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Ways too much stuff can make your child unhappy



Before we start, let's make one thing clear: this will not be an article concerned with how dependence on the material world is generally harmful or, instead, focus on the spiritual kind of narrative. Nope. Although you might notice some similarities with something your average life coach, guru, or whoever might say, we'll try to be modest in our condemnation of the material. Anyway, to say stuff (as we've named material goods in the title) is terrible, without providing any context, is entirely wrong. For example, you certainly wouldn't let your kid go to school in a (non-stylishly) ripped T-shirt, just because you think only the inside counts?

On the other hand, spoiling your children with material goods should also be avoided. That's what this article will be about. Read the text below to find out ways too much stuff can make your child unhappy and ways you can reach them without buying a truckload of toys.

Context: Why are some (or most?) kids obsessed with stuff?

We can all agree that our contemporary society has crossed some borders regarding introducing materialistic values to kids. Advertising campaigns see children as great mediators between companies and consumers is a symptom of a more significant problem. How many times have your children watched an ad directed solely at them (and, subsequently, your wallet)? It takes too many hands to count that one down. Also, you won't protect your children from ads by banning their access to TV or the internet. There's a chance you'll ruin their sociability skills, as they would feel somehow detached from their peers. You'll need to find a compromise. There's no need for extreme measures.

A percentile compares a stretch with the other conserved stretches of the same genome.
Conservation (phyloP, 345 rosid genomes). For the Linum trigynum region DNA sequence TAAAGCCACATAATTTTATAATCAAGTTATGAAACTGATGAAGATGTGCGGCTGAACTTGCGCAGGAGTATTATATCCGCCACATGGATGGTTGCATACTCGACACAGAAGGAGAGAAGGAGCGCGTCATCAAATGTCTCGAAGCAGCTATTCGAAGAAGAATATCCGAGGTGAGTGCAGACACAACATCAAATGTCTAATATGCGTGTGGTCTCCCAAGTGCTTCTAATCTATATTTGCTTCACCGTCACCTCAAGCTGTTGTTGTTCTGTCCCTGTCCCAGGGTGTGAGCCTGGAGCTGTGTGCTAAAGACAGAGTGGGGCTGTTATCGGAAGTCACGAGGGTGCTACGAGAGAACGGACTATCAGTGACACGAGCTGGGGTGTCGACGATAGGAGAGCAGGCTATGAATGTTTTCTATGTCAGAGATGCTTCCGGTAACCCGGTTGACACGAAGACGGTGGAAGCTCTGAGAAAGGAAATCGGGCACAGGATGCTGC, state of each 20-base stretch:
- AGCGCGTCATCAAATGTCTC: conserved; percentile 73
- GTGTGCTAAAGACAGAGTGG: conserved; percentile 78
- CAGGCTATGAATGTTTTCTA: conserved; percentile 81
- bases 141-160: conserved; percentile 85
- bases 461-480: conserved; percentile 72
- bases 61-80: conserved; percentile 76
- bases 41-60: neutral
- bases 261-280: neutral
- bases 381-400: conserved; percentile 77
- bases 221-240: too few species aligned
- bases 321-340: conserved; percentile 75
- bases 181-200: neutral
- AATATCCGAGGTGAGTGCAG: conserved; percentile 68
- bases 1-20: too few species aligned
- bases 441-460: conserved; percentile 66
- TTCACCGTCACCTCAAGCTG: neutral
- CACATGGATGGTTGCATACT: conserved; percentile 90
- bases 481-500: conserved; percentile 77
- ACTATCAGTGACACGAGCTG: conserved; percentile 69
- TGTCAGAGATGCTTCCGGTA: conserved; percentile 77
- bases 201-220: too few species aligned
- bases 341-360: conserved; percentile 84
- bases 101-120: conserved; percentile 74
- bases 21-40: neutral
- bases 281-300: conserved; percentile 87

A kid looking at neon ads.

It's not so easy to be a parent nowadays. Kids are targeted by the advertising industry more than ever.


A cliché of a title: Money doesn't buy you happiness (or does it?)

Instead of simulating throwing up at the words above, try to think of all the times a certain amount of money or material goods made you genuinely happy. You'll quickly notice the happiest moments of your life were the ones when you were surrounded by the people you love. Okay, that was also a cliché, but you know what we're talking about. Also, it's not like we're saying money or material goods can't make people happy at all. Because they sometimes can. Imagine a family raising a kid in poverty. Try telling them money doesn't buy happiness and that they should be proud of their non-materialistic attitude. Yep, it wouldn't end up so well. Anyway, the point here is that money is neither the source of all happiness nor evil. Our everyday lives are more complex than that.

Teach your kids the subtle art of giving (and inspire creativity)

New studies have shown that having too many toys causes some kids to become easily distracted and dissatisfied. That's only one of the ways too much stuff can make your child unhappy. Kids with fewer toys are happier and more creative, as they have more opportunities to expand their limitless imagination using limited options. If you've noticed your kids have too many toys, you can store their old toys in your family's storage unit. To ease the process, you can make a decision about what goes to storage together. Or, you can talk to your kids and see if they agree to donate their toys to children that don't have any. That way, you'll also teach kids some valuable lessons included in the course of being a caring human being.